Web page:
High-Torque Density: The movement needed to make a robotic arm fast, and super reactive has to be supported by advanced servo-motors that are fast. There is something called torque that is simply the sudden burst of energy to effect quick movements. It is very high in robotic arms, and this is what is behind the great efficiency of these machines in manufacturing.
Flexibility: All the parts of a robotic arm can move independently of each other in all directions, and this makes them a reliable force in the manufacturing space. The most advanced ones have up to 6 degrees of freedom and can turn a complete 360 degrees without snapping anything. This freedom is what makes them fast and versatile enough to be used in multiple tasks.
High-Precision Control: Combining speed and control is very hard for any machine, but this is exactly what robotic arms have perfected over the years of development. Robotic arms are controlled by cutting-edge programming that increases the speed without hurting precision. This is how they are able to handle complicated tasks at blinding speeds without getting anything wrong. The margins of errors are almost non-existent.
Programmable: Robotic arms are programmable, another asset that makes them very valuable. They are not fixed machines that can work in a fixed pattern. Changes can be made at any time, depending on the manufacturing needs. A pick and load robotic arm can be repurposed to a welding robot with a simple switch of the program, and it will pick up the pace like it has been doing that for years.
Durable: Robotic arms are built to last, and with the right maintenance, they can serve you for years, saving you the cost of having to hire people who will not even measure up to a single robotic arm. Each part of a robotic arm is built with the right materials that minimize damages, considering the number of moving parts. The guaranteed life-service of an average robotic arm is 35,000 hours of constant work. That’s more than enough time to make mad profits ten times over before replacing the robotic arm.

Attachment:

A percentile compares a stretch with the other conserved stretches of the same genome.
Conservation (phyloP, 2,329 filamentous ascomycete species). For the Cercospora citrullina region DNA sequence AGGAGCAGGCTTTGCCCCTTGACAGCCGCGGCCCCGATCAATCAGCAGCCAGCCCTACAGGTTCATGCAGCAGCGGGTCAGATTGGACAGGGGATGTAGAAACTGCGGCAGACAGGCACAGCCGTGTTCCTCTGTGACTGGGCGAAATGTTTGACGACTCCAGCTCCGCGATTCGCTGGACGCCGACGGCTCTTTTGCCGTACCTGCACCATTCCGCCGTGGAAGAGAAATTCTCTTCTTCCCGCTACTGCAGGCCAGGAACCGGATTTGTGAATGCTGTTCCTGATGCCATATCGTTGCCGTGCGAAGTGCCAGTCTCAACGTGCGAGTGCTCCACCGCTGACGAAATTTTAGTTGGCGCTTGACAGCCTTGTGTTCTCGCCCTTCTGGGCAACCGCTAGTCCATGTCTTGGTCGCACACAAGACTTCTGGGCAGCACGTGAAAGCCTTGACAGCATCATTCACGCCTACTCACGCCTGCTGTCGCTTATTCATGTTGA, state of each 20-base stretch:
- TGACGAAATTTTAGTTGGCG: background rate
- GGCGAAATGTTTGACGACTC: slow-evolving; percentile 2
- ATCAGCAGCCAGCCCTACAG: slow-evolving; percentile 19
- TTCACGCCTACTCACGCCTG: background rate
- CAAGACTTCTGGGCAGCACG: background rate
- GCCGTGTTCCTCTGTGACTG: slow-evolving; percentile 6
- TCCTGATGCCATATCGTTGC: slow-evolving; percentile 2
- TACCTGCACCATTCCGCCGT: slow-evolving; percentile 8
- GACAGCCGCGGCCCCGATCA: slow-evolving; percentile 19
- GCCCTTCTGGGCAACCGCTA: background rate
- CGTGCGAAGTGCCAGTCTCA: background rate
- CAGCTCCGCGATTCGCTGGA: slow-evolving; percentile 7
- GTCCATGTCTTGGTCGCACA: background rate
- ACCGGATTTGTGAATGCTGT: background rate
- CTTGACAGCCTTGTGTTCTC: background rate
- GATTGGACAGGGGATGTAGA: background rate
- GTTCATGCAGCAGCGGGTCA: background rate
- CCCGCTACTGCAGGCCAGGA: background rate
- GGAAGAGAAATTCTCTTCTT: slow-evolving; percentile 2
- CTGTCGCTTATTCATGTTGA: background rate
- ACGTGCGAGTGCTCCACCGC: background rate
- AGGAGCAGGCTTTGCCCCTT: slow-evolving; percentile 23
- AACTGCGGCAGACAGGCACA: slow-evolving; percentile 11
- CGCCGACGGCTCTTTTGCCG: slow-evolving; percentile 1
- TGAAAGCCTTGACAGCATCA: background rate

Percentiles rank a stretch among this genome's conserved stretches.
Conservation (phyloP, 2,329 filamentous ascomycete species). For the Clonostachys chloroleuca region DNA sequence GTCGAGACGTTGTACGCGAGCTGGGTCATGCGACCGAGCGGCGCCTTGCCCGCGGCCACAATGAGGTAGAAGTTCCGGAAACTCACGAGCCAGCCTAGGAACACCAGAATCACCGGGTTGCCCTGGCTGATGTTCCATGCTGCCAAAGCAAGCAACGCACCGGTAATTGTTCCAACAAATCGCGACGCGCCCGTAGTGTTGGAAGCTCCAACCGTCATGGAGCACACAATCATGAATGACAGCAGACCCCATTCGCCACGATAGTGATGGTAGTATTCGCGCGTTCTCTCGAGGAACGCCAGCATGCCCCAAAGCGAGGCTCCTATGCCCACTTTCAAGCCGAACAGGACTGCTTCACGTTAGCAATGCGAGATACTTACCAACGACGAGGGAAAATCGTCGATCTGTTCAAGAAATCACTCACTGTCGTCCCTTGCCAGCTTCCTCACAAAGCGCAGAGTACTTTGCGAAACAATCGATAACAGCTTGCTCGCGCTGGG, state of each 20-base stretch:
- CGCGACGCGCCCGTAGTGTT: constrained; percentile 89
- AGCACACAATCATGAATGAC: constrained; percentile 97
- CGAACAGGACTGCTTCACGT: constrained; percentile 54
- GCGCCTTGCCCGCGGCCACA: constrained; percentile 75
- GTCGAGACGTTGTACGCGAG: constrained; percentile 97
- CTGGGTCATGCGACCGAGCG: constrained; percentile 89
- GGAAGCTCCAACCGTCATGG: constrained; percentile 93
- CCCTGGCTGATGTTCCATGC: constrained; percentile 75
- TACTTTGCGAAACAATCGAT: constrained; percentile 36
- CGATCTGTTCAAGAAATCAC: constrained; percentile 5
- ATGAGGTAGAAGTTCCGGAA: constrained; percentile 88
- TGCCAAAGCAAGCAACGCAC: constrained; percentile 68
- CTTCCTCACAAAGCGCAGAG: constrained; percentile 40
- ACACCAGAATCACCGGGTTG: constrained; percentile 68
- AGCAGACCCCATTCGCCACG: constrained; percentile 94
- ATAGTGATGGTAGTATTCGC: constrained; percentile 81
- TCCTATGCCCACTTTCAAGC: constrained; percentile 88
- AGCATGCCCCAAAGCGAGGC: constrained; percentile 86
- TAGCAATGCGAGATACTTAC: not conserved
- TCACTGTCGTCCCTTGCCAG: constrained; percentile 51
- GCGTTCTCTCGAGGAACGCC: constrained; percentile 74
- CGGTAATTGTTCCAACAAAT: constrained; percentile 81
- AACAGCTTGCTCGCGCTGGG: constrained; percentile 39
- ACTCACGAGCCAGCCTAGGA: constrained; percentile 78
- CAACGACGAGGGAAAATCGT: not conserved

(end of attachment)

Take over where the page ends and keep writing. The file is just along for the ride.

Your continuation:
Safety: Contrary to popular belief, industrial robotic arms are the safest machines to have in your manufacturing plant. Thanks to advanced technology like sensors, they are able to make accurate split-second decisions based on prevailing conditions to prevent any form of collision. This is the reason why the number of accidents has dropped significantly in the manufacturing world since automation became the standard.
The mechanism behind the functioning of a robotic arm is getting complicated as time goes by as better technologies surface. We are not very far off from a future where automation will become fully integrated into every aspect of manufacturing to the point where robots will autonomously run everything. If you do wish to get your own robotic arm but are lost on which robot brands to go for, check out our website and get a few tips to help you with your search.